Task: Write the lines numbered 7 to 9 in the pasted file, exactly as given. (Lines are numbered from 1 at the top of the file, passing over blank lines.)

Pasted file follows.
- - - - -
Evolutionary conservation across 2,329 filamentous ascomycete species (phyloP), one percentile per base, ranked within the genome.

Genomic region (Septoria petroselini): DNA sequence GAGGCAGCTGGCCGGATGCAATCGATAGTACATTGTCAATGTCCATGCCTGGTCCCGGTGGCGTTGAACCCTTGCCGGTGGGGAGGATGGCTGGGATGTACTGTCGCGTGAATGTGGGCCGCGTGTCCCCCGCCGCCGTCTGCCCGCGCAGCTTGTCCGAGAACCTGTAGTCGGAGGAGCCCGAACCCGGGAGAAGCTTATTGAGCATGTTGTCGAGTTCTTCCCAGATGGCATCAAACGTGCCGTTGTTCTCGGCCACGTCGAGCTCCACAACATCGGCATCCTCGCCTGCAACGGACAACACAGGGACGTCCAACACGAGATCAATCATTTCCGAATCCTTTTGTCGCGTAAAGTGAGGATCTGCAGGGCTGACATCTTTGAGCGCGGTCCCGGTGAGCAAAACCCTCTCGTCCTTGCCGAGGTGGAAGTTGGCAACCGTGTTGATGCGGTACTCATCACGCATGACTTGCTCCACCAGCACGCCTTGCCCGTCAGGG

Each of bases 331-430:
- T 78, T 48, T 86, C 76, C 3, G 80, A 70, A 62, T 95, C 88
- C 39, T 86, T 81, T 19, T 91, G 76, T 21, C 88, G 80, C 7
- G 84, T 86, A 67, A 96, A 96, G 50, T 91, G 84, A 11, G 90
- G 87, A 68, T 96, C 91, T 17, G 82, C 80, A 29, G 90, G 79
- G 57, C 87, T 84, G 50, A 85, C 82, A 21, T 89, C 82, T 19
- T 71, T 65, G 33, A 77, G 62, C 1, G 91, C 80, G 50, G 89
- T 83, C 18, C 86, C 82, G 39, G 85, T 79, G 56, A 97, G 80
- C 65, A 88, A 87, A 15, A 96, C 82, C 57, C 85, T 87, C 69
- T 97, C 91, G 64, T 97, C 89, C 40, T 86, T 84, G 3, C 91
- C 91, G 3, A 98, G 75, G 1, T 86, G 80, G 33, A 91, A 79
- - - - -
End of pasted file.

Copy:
- G 87, A 68, T 96, C 91, T 17, G 82, C 80, A 29, G 90, G 79
- G 57, C 87, T 84, G 50, A 85, C 82, A 21, T 89, C 82, T 19
- T 71, T 65, G 33, A 77, G 62, C 1, G 91, C 80, G 50, G 89